even to deny it. It is all a devilish contrivance of that wicked woman."
"You are mistaken, Edward; it is not a contrivance; the circumstances are as she has told them to you.—Elvira did not mistake in supposing she heard me up in the night; and my aunt did find my handkerchief in her desk. No, Edward; she is right in all but the conclusion she draws from these unfortunate circumstances; perhaps," she added after a moment's pause, "a kinder judgment would not absolve me."
"A saint," replied Edward cheeringly, "needs no absolution. No one shall be permitted to accuse you, or suspect you; you can surely explain these accidental circumstances, so that even your aunt, malicious—venomous as she is, will not dare to breathe a poisonous insinuation against you, angel as you are."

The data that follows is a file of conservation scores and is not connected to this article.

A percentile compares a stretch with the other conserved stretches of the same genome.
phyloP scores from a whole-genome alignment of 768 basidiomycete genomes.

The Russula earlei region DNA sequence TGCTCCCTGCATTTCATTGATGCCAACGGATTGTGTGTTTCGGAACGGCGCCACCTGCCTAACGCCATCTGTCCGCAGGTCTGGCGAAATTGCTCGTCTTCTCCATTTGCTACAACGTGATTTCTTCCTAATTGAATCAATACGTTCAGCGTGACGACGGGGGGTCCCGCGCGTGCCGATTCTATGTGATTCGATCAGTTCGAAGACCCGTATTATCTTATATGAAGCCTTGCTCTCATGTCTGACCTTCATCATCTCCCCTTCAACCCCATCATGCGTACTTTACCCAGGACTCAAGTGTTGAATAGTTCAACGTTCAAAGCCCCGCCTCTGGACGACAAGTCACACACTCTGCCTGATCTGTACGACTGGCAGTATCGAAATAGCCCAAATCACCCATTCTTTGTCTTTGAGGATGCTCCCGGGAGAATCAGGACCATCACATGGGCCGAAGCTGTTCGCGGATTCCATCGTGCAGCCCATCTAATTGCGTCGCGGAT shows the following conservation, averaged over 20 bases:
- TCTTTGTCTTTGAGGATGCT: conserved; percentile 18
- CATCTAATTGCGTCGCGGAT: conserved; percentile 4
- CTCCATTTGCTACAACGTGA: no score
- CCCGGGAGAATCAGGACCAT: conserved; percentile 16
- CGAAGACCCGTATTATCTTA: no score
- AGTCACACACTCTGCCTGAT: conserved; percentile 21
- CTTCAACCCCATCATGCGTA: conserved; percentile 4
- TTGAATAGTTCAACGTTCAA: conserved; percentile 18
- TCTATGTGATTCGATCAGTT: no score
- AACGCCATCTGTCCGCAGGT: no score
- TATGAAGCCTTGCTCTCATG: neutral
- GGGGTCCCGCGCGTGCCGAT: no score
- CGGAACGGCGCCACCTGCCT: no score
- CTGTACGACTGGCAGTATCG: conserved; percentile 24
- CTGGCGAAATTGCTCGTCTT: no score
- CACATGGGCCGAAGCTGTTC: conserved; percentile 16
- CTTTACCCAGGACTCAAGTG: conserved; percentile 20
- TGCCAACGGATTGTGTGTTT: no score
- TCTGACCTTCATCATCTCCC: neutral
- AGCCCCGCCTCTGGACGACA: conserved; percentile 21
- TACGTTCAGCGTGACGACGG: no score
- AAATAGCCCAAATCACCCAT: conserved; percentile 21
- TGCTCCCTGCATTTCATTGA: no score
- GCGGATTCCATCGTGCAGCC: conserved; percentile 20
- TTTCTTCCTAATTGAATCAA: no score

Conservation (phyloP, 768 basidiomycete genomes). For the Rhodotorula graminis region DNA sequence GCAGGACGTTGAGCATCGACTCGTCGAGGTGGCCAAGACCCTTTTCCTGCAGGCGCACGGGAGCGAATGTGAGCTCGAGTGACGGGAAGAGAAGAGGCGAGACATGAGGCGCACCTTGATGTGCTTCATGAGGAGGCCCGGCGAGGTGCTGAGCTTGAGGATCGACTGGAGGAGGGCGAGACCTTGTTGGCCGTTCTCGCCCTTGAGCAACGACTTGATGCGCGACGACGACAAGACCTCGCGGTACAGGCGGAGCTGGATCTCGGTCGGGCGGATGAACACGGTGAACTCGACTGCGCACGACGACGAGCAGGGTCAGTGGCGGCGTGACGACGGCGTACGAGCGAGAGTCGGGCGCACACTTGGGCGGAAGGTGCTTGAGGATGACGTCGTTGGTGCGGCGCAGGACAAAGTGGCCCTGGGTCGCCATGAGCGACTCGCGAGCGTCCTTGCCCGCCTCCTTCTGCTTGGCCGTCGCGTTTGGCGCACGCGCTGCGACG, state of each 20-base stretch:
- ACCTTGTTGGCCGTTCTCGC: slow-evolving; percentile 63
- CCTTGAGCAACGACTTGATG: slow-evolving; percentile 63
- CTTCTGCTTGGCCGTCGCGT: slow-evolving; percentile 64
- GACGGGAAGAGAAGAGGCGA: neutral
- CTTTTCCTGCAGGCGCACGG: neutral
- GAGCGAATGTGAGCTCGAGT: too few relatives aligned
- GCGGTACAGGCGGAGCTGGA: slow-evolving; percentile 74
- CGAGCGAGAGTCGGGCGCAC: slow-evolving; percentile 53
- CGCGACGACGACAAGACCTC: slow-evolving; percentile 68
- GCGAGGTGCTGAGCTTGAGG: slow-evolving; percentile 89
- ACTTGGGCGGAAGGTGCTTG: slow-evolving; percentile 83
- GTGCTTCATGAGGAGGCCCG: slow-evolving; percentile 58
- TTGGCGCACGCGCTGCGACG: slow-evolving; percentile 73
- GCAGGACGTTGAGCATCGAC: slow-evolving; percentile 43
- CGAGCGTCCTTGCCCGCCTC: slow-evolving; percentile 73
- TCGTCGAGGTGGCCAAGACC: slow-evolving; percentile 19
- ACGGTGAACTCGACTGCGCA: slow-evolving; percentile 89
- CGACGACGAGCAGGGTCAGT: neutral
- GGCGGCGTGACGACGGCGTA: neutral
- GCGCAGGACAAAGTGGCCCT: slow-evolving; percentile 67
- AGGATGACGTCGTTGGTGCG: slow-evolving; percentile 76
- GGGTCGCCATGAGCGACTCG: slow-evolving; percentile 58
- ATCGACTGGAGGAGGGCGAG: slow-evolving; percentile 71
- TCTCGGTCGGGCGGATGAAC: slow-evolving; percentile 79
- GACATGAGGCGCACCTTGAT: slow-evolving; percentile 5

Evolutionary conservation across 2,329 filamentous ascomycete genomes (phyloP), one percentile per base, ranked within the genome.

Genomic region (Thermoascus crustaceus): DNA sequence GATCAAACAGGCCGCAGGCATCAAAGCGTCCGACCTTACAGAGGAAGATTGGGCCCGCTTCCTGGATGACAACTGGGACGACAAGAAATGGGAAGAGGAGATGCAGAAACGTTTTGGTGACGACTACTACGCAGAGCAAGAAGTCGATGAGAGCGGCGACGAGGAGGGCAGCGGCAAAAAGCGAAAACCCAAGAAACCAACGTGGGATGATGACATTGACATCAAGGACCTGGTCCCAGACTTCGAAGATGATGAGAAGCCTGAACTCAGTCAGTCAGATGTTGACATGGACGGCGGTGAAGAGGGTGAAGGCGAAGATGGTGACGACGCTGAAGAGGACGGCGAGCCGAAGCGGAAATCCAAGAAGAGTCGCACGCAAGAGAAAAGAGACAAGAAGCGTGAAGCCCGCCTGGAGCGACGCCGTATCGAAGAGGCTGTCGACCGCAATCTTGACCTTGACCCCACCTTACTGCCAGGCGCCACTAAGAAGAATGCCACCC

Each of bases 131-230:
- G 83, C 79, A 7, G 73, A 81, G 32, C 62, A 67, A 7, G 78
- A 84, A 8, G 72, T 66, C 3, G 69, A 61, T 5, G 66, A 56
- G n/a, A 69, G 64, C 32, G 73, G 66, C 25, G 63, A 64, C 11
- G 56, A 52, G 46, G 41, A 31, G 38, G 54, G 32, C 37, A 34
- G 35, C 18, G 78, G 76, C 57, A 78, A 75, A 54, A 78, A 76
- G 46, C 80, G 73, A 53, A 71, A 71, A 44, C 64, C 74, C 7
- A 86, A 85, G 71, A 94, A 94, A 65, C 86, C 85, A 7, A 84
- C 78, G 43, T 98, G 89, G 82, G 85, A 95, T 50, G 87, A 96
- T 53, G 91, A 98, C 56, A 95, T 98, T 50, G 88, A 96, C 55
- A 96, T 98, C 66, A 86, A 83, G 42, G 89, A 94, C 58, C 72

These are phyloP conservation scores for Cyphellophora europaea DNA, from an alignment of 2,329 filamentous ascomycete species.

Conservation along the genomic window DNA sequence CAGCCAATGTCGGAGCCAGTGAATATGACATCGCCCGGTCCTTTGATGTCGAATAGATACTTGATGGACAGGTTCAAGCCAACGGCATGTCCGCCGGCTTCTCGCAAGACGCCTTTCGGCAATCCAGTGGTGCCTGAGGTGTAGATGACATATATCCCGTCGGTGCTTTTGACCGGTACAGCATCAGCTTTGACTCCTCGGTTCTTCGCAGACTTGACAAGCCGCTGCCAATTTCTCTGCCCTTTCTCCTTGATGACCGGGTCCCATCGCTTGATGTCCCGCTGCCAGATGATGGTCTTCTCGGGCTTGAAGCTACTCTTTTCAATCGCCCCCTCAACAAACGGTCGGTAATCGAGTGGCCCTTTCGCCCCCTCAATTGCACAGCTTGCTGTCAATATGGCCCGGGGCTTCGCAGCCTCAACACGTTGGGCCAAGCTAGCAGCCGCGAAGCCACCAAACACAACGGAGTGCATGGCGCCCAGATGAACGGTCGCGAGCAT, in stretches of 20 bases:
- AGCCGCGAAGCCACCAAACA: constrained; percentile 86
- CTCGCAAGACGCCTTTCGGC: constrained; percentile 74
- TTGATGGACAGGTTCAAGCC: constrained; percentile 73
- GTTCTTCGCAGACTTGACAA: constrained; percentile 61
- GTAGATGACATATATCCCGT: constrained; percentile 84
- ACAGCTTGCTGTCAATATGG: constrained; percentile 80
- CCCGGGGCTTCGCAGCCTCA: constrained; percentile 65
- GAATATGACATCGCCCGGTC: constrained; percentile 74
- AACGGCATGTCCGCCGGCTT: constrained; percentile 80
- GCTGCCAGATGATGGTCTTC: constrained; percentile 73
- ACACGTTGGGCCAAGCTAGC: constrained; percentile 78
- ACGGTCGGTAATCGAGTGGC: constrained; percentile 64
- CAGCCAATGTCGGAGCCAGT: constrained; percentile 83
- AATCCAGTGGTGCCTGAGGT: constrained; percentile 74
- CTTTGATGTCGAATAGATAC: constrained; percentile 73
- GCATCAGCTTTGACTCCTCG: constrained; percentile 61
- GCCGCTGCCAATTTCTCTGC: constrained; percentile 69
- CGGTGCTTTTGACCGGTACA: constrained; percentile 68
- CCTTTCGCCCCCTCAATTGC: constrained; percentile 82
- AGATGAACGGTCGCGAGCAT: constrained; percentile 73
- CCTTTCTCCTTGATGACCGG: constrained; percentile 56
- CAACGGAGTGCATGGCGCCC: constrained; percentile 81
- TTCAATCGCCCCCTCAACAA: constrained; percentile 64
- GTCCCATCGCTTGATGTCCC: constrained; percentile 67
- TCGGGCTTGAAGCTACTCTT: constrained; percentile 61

"Ah," replied Jane, with a sad smile, "there are, and there ought to be, few believers in earth-born angels. No, Mr. Erskine, I have no explanation to make; I have nothing but assertions of my innocence, and my general character to rely upon. Those who reject this evidence must believe me guilty."
She rose to leave the room. Erskine gently drew her back, and asked if it was possible she included him among those who could be base enough to distrust her; and before she could reply he went on to a passionate declaration of his affections, followed by such promises of eternal